Wednesday, March 15, 2017

Krautrock: Cluster, Sowiesoso (1976)

Cluster’s fourth LP (and third and last included among Julian Cope’s “50 Kosmische Classics”) is perhaps the duo’s most melodic and pleasant disc, making it a good starting point for those wishing to be introduced to the Berlin-based electronic music pioneers.

I haven’t delved too deeply into a lot of post-1970s stuff from Dieter Moebius and Hans-Joachim Roedelius -- between the two they each appeared either together or separately on more than a hundred records during their long careers. That said, Sowiesoso stands as a favorite Cluster disc for me and the one I dial up most often.

The seven-plus minute title track (which means “Anyway”) that opens the disc offers a rhythmic, soothing groove with an added fluttering synth that is always welcoming. Though repetitive, there’s an uncanny sense of forward progress evident throughout, and a polish that distinguishes this record from a few of the more slapdash-seeming Zuckerzeit tracks.

“Halwa” comes next, compiling an moody, effective ensemble of keyboards and synth. “Dem Wanderer” (“the hiker”) then ambles through, circling back to its starting point in a pleasing way. The first side closes with “Umleitung” (“detour”), in which a soft two-note pattern provides a context for some playful percussion and wordless chanting as though we’ve stumbled on a hippies-in-the-woods campfire scene.

Side 2 opens with the lovely “Zum Wohl” (“for the benefit”), one of those wistful, plaintive tracks Cluster sometimes produces that work both as non-intrusive ambient and as an aural object rewarding close study. Another delicate construction, “Es War Einmal” (“once upon a time”) follows, tiptoeing through a few different synth paths before resolving into a breathing-like pattern of exhaling and inhaling. “In Ewigkeit” (“for eternity”) rounds out the program, its jazzy “afterglow’ like feel like a nice nightcap.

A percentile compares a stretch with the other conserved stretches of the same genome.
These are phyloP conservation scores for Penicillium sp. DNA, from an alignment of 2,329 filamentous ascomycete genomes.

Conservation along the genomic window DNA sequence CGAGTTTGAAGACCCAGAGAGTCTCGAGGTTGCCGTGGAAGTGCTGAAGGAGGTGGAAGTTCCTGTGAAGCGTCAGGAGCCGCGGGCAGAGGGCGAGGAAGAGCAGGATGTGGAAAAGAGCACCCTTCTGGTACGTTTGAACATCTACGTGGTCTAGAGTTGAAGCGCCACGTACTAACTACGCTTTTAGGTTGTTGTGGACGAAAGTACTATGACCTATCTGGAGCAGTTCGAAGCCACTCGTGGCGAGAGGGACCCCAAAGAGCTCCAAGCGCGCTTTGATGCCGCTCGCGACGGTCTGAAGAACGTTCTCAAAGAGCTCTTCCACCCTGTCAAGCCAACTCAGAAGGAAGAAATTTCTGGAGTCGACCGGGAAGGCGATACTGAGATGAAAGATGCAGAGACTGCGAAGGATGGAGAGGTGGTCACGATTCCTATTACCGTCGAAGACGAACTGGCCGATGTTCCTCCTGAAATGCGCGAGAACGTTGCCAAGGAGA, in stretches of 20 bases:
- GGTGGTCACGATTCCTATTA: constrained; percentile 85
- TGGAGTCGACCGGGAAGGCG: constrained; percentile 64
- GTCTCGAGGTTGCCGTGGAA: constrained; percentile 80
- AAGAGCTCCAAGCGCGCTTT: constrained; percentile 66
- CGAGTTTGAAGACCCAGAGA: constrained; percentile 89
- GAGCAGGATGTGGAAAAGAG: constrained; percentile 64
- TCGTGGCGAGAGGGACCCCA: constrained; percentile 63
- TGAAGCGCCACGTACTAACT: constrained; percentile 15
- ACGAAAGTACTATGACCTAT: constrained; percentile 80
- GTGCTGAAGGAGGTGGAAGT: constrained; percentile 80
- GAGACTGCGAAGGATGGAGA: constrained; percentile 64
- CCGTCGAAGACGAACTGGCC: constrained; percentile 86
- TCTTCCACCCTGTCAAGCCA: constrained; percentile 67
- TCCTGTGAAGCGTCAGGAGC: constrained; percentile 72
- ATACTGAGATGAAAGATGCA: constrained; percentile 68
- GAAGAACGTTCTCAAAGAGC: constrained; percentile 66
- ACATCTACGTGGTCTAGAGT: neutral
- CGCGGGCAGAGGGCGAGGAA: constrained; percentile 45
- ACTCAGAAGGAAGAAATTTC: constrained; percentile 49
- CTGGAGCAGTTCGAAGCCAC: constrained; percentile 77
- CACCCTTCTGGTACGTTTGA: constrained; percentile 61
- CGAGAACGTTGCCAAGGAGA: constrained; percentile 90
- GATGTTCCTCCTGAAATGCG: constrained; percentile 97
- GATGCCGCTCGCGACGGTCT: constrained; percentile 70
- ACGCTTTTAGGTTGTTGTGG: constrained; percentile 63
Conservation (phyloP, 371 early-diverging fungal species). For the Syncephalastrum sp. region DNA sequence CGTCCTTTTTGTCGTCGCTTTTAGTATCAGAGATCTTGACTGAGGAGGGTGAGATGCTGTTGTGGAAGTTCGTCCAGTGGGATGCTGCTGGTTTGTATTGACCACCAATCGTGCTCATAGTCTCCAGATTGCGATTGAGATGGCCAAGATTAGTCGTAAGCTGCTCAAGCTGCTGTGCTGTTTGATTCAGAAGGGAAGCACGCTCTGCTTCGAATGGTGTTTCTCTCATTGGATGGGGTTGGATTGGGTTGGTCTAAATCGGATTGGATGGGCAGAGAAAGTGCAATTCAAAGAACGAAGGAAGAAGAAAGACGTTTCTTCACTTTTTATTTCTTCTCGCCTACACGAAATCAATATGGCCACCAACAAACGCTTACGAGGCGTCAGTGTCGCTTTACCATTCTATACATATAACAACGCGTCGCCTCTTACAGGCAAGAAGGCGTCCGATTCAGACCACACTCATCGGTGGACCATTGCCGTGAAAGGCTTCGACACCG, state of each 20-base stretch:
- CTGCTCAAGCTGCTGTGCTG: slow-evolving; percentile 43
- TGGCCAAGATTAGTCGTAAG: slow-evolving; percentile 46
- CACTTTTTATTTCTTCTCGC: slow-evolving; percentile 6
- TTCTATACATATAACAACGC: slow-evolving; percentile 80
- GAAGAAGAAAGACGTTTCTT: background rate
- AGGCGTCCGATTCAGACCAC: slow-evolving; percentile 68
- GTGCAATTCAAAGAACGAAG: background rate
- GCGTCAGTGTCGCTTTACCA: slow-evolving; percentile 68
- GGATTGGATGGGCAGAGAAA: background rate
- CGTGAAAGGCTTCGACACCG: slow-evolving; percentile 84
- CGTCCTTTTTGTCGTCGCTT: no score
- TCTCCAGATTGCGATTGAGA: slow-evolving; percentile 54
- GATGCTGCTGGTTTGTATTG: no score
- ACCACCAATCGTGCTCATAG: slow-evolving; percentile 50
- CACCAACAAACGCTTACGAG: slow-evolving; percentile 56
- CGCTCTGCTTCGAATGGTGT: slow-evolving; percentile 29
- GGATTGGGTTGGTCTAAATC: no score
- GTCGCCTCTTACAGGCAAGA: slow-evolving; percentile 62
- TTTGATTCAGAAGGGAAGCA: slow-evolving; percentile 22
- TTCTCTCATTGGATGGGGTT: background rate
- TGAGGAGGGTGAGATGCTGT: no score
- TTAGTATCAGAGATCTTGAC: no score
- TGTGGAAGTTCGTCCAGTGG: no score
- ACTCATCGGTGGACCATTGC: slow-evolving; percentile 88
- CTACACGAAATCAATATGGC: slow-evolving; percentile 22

Following Sowiesoso would come Cluster’s famous get-together with fellow sound explorer Brian Eno, with the collaborations producing two well-liked albums by fans of both -- Cluster & Eno (1977) and After the Heat (1978).

Despite being a dedicated Enophile myself, I only have a modest liking of these two albums, in part because they sound as though Cluster’s identity gets subsumed by Eno, making the records less satisfying (to me) than either Cluster’s own work or Eno’s ambient output from the same period (Discreet Music, Music for Airports, Music for Films).

Take Sowiesoso for a walk here while you surf or work on other things, and see what you think about this “thinking music”:

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